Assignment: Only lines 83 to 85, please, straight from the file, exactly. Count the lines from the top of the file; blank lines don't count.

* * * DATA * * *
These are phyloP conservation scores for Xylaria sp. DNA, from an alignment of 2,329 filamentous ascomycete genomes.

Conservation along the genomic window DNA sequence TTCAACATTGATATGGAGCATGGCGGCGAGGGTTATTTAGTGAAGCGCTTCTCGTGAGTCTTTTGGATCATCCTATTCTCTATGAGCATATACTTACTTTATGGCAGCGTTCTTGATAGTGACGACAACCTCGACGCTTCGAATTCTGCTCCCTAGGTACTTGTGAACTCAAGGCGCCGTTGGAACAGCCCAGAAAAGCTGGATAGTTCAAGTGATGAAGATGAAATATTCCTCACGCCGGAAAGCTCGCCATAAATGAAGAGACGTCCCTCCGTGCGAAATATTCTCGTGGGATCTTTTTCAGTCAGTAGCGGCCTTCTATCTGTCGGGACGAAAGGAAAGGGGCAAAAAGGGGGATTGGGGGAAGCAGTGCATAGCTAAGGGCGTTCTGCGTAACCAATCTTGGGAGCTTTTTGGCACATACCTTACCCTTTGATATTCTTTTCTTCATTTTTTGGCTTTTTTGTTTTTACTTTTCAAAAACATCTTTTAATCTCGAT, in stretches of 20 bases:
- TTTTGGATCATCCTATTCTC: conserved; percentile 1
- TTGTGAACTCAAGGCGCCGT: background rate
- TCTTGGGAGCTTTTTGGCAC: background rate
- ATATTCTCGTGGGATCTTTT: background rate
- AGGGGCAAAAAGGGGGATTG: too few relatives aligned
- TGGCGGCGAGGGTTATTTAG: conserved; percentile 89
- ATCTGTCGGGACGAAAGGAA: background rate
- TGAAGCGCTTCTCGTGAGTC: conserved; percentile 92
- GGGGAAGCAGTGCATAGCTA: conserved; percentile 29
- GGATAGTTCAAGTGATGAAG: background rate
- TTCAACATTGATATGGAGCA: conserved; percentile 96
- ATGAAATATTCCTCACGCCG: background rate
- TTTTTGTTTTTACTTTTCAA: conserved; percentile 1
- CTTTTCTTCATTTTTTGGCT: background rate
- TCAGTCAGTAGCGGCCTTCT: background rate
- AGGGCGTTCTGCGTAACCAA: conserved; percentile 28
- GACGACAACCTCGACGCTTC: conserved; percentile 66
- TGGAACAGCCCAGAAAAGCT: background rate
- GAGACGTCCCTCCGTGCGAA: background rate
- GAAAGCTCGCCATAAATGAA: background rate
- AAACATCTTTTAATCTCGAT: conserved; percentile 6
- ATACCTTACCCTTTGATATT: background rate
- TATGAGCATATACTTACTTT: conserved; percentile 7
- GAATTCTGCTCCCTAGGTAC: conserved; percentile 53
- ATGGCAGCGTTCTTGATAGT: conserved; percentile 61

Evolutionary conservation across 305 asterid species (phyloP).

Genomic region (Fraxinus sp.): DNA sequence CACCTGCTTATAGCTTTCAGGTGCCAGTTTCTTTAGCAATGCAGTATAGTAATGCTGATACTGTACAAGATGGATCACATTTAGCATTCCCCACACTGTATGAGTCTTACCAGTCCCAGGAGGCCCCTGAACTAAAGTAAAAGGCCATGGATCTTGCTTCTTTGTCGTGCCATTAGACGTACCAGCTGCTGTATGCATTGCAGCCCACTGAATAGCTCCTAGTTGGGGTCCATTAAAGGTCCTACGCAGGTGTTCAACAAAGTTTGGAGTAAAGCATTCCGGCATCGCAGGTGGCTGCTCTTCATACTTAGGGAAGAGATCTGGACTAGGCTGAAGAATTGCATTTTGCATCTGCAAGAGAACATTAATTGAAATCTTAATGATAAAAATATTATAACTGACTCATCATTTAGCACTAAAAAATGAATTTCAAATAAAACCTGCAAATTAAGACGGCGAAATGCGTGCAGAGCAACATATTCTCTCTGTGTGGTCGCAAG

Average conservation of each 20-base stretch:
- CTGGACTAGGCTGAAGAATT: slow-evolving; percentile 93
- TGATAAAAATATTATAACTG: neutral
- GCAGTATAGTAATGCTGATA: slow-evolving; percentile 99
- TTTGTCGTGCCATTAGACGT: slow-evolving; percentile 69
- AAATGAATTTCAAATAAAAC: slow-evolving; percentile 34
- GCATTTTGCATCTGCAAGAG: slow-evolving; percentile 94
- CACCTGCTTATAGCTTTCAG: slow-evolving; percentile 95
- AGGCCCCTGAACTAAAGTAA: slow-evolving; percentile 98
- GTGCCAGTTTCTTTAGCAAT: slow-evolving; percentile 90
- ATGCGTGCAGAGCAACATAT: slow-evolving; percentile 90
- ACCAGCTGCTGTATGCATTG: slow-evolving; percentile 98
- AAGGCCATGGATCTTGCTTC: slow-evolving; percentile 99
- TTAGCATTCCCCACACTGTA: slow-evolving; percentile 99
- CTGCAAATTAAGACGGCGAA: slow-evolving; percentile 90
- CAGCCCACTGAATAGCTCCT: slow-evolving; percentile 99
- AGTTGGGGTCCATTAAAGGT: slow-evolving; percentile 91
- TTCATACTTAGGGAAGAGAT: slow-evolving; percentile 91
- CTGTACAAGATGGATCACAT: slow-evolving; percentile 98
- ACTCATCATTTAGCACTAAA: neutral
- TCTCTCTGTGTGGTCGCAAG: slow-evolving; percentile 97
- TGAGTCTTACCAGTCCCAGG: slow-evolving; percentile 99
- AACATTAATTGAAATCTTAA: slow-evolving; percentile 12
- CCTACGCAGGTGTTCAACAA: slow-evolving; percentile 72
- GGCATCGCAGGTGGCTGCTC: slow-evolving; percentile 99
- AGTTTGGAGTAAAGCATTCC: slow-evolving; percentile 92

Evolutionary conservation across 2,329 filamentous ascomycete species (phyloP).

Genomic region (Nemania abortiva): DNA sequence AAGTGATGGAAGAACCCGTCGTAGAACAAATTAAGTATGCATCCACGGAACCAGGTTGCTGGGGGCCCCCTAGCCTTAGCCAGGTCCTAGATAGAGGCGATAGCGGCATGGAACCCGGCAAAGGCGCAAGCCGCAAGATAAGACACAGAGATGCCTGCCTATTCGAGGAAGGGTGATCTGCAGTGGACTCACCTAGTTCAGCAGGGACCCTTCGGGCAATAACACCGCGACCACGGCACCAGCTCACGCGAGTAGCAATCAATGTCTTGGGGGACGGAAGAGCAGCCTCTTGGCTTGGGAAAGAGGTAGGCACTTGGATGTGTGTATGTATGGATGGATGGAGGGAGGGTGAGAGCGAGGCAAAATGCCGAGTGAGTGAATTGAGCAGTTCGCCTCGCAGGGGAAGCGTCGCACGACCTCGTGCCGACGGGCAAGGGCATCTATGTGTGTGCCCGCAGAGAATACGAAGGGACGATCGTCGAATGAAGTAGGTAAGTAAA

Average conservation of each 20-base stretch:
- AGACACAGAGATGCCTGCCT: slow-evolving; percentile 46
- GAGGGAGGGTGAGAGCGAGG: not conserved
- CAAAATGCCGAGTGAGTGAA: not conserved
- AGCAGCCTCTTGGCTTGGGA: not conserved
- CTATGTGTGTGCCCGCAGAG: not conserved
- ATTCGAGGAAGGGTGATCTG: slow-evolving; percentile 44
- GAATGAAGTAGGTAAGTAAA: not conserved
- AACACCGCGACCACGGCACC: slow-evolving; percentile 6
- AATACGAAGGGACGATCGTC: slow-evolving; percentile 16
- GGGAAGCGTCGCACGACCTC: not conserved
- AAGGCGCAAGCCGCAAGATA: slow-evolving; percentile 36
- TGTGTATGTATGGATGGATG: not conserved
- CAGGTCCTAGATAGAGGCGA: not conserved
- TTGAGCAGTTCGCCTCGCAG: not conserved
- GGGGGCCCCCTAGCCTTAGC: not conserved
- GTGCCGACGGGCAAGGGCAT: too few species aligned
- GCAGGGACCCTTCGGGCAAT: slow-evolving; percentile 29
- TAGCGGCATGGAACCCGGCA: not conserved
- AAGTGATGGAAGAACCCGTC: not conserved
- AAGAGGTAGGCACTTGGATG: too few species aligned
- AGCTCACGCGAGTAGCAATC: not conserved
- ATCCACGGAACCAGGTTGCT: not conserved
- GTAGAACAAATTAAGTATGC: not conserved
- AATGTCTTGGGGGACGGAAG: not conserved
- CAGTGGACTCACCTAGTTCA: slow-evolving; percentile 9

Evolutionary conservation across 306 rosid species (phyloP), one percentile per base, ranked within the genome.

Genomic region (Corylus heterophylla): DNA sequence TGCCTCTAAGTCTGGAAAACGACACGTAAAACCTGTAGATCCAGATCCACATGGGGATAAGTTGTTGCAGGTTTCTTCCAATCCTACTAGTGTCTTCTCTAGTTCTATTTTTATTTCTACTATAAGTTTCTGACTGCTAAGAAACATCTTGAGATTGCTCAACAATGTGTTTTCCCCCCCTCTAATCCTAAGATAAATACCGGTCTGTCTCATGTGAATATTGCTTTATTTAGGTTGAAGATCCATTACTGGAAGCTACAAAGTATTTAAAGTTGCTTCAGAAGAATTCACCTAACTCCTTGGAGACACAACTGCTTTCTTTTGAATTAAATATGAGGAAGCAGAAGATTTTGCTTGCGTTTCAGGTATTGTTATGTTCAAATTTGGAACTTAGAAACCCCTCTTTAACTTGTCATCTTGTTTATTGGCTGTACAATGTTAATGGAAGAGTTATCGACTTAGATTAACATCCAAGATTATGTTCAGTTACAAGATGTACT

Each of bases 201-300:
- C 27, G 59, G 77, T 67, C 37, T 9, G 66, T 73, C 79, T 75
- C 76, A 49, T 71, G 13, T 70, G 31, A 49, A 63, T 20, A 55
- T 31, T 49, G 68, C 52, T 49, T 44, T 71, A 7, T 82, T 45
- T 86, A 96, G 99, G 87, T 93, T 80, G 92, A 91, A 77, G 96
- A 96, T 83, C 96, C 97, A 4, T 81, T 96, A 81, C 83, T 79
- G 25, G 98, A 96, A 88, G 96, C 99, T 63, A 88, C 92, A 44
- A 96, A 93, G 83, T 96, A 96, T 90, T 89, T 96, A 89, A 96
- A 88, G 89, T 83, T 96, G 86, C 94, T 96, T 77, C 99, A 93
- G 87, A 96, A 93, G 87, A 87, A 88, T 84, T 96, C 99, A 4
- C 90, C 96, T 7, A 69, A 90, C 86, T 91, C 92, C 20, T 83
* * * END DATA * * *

- CAGTGGACTCACCTAGTTCA: slow-evolving; percentile 9

Evolutionary conservation across 306 rosid species (phyloP), one percentile per base, ranked within the genome.

Genomic region (Corylus heterophylla): DNA sequence TGCCTCTAAGTCTGGAAAACGACACGTAAAACCTGTAGATCCAGATCCACATGGGGATAAGTTGTTGCAGGTTTCTTCCAATCCTACTAGTGTCTTCTCTAGTTCTATTTTTATTTCTACTATAAGTTTCTGACTGCTAAGAAACATCTTGAGATTGCTCAACAATGTGTTTTCCCCCCCTCTAATCCTAAGATAAATACCGGTCTGTCTCATGTGAATATTGCTTTATTTAGGTTGAAGATCCATTACTGGAAGCTACAAAGTATTTAAAGTTGCTTCAGAAGAATTCACCTAACTCCTTGGAGACACAACTGCTTTCTTTTGAATTAAATATGAGGAAGCAGAAGATTTTGCTTGCGTTTCAGGTATTGTTATGTTCAAATTTGGAACTTAGAAACCCCTCTTTAACTTGTCATCTTGTTTATTGGCTGTACAATGTTAATGGAAGAGTTATCGACTTAGATTAACATCCAAGATTATGTTCAGTTACAAGATGTACT